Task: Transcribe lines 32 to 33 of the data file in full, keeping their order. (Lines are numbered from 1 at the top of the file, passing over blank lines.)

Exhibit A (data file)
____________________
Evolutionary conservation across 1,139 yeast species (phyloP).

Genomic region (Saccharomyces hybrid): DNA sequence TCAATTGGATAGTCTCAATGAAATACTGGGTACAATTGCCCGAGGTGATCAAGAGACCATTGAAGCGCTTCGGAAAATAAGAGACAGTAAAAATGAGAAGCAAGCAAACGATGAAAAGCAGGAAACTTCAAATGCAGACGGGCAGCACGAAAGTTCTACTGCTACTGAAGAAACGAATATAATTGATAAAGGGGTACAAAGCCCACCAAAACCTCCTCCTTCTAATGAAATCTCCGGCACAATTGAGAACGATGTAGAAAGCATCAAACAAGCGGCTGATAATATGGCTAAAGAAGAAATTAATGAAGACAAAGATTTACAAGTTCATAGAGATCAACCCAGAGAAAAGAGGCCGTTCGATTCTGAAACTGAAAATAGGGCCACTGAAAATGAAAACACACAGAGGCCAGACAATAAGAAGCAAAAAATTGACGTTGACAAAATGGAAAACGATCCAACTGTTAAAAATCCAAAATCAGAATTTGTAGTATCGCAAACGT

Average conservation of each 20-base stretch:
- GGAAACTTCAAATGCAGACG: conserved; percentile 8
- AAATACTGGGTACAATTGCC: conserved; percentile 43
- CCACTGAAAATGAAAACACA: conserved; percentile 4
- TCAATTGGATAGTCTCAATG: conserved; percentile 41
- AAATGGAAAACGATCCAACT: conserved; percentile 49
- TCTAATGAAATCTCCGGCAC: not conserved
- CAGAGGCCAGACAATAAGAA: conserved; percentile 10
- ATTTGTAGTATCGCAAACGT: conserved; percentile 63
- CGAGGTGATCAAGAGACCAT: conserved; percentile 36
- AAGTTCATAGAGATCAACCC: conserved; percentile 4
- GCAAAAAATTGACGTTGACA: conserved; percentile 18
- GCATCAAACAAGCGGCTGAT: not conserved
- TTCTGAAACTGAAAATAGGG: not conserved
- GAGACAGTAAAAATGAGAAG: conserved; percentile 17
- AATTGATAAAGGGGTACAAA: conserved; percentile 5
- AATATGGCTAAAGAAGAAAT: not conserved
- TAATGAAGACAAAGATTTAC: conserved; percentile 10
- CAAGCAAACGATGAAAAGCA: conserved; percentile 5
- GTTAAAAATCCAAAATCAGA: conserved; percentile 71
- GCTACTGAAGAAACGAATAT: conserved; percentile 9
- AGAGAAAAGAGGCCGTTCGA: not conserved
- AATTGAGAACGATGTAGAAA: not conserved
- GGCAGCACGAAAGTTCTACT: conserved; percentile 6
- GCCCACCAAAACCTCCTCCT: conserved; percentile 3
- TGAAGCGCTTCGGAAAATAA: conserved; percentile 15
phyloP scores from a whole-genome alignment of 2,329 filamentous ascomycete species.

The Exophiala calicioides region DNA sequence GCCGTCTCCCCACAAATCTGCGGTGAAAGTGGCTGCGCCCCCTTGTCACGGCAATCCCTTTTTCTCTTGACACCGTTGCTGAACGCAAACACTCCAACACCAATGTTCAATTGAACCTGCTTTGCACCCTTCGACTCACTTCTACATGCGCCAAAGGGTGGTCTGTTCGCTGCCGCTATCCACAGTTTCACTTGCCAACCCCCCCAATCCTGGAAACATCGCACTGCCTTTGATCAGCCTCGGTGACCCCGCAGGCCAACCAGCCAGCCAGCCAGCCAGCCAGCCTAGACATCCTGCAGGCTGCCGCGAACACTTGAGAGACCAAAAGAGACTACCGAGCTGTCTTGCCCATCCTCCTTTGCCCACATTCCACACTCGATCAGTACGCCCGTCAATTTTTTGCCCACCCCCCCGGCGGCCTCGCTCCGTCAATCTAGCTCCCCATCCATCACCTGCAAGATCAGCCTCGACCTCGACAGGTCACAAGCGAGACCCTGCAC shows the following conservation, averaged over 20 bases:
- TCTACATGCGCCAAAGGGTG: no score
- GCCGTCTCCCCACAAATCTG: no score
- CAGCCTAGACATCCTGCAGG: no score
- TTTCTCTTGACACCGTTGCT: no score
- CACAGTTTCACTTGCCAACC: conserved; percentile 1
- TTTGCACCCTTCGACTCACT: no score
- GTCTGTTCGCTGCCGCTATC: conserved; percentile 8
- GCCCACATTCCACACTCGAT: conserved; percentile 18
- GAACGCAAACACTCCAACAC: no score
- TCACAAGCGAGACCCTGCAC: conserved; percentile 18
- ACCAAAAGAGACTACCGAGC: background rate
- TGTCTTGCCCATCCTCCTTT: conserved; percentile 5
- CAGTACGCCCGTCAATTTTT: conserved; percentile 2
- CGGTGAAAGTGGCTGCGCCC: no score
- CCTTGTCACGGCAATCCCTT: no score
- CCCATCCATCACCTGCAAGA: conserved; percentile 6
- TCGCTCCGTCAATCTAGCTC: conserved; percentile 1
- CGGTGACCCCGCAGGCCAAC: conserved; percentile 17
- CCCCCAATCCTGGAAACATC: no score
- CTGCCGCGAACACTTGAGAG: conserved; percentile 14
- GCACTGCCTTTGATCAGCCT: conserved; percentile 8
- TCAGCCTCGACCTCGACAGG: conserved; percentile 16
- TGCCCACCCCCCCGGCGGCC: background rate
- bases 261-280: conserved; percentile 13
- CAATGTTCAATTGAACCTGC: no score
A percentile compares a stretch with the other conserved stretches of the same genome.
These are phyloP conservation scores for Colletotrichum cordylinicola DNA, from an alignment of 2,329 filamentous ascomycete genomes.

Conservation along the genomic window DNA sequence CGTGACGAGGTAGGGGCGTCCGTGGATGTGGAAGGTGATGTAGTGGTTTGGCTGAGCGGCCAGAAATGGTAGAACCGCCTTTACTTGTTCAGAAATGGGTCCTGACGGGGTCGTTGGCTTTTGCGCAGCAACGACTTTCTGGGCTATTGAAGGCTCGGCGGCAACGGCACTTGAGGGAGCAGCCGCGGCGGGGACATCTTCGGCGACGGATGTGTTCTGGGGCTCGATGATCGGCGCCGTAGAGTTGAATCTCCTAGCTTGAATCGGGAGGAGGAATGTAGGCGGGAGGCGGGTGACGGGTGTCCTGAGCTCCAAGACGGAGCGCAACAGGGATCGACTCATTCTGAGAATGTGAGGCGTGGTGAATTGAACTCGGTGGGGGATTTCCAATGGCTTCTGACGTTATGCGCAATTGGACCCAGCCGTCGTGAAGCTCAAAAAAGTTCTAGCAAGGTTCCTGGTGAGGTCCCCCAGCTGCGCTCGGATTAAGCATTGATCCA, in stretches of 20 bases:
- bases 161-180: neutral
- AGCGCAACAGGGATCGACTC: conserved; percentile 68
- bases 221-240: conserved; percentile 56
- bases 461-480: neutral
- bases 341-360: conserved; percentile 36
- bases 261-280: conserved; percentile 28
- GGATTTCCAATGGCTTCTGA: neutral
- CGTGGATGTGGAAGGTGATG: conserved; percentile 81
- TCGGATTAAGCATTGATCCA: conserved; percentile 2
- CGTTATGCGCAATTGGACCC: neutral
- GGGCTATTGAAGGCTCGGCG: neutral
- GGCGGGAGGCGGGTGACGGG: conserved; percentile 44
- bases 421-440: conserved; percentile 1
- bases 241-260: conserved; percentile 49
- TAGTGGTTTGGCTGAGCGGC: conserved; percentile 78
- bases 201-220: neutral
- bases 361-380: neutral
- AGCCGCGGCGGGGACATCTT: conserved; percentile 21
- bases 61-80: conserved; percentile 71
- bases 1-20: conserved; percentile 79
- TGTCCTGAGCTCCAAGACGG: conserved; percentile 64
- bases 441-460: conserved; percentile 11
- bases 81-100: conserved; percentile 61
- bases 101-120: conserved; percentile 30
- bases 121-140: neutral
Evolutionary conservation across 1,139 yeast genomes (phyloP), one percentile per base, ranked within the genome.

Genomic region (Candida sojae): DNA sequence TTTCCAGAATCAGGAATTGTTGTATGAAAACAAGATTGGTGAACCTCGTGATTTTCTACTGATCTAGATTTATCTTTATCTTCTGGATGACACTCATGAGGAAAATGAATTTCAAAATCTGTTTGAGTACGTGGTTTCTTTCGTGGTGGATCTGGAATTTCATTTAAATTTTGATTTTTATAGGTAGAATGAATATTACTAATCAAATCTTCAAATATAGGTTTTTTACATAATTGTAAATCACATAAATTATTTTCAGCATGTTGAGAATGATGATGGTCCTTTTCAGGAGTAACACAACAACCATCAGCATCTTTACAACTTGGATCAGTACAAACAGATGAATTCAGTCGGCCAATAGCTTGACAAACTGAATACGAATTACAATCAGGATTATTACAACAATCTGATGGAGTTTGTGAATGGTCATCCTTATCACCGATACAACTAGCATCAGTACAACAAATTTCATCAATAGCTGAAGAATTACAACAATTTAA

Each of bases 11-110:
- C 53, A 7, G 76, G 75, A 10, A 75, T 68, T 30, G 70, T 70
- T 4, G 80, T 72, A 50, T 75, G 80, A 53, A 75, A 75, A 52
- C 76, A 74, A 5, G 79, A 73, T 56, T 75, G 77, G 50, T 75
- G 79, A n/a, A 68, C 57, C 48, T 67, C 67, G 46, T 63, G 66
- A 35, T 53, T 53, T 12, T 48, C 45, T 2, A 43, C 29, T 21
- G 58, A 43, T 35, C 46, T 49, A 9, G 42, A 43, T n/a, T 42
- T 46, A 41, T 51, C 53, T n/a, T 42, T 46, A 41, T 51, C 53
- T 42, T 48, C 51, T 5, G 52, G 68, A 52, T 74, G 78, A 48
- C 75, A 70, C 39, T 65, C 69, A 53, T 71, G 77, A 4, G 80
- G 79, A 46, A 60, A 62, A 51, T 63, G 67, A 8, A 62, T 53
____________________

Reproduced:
- GCCGTCTCCCCACAAATCTG: no score
- CAGCCTAGACATCCTGCAGG: no score